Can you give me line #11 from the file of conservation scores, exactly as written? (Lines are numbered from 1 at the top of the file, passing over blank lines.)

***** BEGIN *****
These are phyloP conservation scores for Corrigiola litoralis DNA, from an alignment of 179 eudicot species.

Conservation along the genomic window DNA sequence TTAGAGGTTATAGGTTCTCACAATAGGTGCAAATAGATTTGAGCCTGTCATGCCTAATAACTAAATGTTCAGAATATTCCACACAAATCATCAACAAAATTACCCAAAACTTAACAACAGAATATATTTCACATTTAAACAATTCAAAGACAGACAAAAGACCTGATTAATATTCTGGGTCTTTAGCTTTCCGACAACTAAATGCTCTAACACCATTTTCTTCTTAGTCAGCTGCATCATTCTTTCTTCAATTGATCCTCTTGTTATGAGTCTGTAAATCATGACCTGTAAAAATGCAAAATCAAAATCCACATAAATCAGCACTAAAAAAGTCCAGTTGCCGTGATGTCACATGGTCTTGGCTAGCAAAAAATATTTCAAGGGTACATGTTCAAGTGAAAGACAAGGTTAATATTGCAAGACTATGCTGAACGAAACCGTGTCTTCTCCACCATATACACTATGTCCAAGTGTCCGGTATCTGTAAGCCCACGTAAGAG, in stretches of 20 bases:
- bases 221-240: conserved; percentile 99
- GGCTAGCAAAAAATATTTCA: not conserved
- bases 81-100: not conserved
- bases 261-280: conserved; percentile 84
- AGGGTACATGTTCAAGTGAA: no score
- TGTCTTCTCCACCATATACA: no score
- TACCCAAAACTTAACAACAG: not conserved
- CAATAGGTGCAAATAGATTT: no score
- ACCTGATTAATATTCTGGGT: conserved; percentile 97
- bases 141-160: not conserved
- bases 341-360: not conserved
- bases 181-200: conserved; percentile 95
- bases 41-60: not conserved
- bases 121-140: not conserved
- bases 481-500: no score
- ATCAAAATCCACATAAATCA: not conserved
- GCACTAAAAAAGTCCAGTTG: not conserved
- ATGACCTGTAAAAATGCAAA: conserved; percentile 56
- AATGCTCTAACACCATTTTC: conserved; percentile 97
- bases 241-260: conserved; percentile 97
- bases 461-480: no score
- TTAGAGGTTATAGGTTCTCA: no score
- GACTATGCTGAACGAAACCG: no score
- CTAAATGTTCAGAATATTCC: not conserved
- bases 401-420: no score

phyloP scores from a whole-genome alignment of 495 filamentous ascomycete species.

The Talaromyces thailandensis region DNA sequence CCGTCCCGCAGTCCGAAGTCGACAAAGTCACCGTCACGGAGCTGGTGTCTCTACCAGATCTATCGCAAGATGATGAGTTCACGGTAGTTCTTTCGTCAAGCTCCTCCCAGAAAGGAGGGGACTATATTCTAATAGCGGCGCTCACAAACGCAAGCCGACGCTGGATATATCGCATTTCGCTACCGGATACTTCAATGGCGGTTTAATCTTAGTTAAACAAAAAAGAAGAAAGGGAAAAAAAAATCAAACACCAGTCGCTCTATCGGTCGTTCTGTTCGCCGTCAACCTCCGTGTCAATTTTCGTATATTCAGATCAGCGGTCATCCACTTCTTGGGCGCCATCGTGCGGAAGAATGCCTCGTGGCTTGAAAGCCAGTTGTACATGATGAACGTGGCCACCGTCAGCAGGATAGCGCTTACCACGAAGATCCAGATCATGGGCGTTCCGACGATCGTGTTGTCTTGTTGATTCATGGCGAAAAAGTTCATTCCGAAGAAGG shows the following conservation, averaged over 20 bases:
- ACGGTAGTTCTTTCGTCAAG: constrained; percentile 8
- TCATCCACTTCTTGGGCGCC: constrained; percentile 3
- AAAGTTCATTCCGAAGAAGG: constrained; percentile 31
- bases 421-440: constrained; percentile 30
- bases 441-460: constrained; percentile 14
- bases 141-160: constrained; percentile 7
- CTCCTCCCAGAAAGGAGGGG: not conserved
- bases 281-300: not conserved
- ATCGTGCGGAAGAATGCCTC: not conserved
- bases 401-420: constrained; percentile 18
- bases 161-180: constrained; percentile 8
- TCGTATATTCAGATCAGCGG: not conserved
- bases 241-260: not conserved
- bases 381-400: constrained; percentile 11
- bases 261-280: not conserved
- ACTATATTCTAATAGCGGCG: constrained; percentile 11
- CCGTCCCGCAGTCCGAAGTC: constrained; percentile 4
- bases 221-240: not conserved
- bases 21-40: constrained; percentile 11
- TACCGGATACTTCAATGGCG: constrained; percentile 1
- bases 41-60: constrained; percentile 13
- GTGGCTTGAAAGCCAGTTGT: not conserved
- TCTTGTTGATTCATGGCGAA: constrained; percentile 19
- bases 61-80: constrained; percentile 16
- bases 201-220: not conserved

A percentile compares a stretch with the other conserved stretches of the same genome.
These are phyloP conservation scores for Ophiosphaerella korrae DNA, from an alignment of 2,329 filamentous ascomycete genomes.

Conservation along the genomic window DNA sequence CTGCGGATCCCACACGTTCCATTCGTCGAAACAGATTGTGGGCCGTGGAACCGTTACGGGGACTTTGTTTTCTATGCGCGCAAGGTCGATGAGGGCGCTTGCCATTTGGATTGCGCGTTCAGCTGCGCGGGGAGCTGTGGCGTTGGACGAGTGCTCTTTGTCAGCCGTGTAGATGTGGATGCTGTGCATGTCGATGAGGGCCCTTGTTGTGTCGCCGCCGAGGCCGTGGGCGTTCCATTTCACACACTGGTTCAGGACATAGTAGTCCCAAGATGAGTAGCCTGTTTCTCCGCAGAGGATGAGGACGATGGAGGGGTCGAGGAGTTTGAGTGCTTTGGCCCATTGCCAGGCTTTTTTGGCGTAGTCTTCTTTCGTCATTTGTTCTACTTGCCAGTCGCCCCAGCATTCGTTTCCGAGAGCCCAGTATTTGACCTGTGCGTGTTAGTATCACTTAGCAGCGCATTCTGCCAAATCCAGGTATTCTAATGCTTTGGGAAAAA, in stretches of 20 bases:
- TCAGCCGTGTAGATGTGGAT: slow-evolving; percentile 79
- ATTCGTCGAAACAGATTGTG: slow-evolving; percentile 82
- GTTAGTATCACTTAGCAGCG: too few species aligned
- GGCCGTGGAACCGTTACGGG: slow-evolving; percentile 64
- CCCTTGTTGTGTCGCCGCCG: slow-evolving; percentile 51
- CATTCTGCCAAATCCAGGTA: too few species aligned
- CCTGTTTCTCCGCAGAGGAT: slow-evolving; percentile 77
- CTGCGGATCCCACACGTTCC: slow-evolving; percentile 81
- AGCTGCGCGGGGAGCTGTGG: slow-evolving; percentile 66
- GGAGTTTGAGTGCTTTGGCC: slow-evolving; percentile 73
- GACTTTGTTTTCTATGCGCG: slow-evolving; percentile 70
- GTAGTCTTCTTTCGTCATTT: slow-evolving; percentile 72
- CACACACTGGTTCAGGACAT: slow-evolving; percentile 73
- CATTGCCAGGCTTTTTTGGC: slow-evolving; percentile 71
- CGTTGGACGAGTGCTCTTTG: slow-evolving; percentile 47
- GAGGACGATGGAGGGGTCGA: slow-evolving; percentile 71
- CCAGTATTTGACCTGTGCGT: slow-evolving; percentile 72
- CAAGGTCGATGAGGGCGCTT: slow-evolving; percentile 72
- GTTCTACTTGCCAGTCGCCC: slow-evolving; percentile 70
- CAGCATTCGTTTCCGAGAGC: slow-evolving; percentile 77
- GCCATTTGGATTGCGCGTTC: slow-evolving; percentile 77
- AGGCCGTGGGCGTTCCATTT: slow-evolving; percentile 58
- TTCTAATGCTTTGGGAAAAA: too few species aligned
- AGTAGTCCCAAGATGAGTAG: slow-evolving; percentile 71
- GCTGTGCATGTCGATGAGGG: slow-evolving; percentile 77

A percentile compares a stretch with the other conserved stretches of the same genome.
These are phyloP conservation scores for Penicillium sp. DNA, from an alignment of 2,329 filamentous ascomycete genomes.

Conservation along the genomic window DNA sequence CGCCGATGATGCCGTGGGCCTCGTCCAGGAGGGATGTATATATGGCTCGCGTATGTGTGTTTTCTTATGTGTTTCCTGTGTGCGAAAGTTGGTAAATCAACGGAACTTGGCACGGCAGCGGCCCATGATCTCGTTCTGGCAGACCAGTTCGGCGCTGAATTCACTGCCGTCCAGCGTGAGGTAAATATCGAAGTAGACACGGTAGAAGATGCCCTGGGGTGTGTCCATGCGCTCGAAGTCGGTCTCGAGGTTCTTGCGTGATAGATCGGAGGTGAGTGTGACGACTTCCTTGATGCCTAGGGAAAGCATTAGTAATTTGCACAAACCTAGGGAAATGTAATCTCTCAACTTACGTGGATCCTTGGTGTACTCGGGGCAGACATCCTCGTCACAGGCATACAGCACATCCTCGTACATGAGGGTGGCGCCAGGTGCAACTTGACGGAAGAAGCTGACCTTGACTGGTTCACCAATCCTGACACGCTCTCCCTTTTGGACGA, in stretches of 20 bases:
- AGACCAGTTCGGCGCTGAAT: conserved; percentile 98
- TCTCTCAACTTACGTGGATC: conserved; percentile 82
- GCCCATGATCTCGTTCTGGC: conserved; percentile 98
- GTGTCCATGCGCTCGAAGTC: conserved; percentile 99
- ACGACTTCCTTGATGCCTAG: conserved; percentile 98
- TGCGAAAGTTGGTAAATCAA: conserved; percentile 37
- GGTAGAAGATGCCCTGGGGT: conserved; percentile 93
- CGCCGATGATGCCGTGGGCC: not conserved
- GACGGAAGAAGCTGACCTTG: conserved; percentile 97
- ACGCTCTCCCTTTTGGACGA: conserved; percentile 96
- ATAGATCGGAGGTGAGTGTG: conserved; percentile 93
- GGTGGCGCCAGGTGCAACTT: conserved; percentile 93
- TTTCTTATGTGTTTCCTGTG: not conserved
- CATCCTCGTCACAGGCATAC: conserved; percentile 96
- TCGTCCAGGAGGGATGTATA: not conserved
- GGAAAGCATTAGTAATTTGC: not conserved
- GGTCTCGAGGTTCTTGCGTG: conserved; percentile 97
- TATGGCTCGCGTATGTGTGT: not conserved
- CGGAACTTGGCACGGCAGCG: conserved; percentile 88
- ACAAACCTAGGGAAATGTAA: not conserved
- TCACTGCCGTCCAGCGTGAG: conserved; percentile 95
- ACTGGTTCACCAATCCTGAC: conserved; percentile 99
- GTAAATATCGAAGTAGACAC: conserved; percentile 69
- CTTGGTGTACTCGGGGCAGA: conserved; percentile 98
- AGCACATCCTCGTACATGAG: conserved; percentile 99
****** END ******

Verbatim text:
- ACCTGATTAATATTCTGGGT: conserved; percentile 97